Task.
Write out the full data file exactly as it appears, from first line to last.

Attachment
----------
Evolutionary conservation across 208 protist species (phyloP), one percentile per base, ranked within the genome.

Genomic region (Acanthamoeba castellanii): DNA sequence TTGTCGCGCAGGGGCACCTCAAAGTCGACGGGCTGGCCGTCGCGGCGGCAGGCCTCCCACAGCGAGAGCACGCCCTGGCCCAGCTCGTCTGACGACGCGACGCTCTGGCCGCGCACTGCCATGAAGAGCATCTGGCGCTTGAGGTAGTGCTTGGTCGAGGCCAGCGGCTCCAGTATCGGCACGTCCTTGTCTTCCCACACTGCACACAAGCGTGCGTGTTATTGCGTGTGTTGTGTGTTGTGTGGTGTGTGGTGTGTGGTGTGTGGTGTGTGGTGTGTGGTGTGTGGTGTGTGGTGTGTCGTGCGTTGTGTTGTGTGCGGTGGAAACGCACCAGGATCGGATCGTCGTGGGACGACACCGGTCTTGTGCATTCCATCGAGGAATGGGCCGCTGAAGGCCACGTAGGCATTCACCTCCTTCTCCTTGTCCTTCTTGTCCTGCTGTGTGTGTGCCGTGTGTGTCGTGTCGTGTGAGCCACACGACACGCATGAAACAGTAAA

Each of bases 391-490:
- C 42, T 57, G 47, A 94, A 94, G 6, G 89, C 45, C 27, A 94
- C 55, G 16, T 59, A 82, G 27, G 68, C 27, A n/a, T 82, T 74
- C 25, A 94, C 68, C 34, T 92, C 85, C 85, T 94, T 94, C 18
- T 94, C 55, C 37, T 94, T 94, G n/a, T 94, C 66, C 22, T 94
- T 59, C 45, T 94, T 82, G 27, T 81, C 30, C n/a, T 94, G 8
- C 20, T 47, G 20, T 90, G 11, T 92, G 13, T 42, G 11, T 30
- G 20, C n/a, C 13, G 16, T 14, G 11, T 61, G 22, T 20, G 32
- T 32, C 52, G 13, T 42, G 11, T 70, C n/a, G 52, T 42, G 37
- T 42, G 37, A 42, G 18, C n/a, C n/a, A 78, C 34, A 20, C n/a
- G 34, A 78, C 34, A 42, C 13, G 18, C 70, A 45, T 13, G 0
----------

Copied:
Evolutionary conservation across 208 protist species (phyloP), one percentile per base, ranked within the genome.

Genomic region (Acanthamoeba castellanii): DNA sequence TTGTCGCGCAGGGGCACCTCAAAGTCGACGGGCTGGCCGTCGCGGCGGCAGGCCTCCCACAGCGAGAGCACGCCCTGGCCCAGCTCGTCTGACGACGCGACGCTCTGGCCGCGCACTGCCATGAAGAGCATCTGGCGCTTGAGGTAGTGCTTGGTCGAGGCCAGCGGCTCCAGTATCGGCACGTCCTTGTCTTCCCACACTGCACACAAGCGTGCGTGTTATTGCGTGTGTTGTGTGTTGTGTGGTGTGTGGTGTGTGGTGTGTGGTGTGTGGTGTGTGGTGTGTGGTGTGTGGTGTGTCGTGCGTTGTGTTGTGTGCGGTGGAAACGCACCAGGATCGGATCGTCGTGGGACGACACCGGTCTTGTGCATTCCATCGAGGAATGGGCCGCTGAAGGCCACGTAGGCATTCACCTCCTTCTCCTTGTCCTTCTTGTCCTGCTGTGTGTGTGCCGTGTGTGTCGTGTCGTGTGAGCCACACGACACGCATGAAACAGTAAA

Each of bases 391-490:
- C 42, T 57, G 47, A 94, A 94, G 6, G 89, C 45, C 27, A 94
- C 55, G 16, T 59, A 82, G 27, G 68, C 27, A n/a, T 82, T 74
- C 25, A 94, C 68, C 34, T 92, C 85, C 85, T 94, T 94, C 18
- T 94, C 55, C 37, T 94, T 94, G n/a, T 94, C 66, C 22, T 94
- T 59, C 45, T 94, T 82, G 27, T 81, C 30, C n/a, T 94, G 8
- C 20, T 47, G 20, T 90, G 11, T 92, G 13, T 42, G 11, T 30
- G 20, C n/a, C 13, G 16, T 14, G 11, T 61, G 22, T 20, G 32
- T 32, C 52, G 13, T 42, G 11, T 70, C n/a, G 52, T 42, G 37
- T 42, G 37, A 42, G 18, C n/a, C n/a, A 78, C 34, A 20, C n/a
- G 34, A 78, C 34, A 42, C 13, G 18, C 70, A 45, T 13, G 0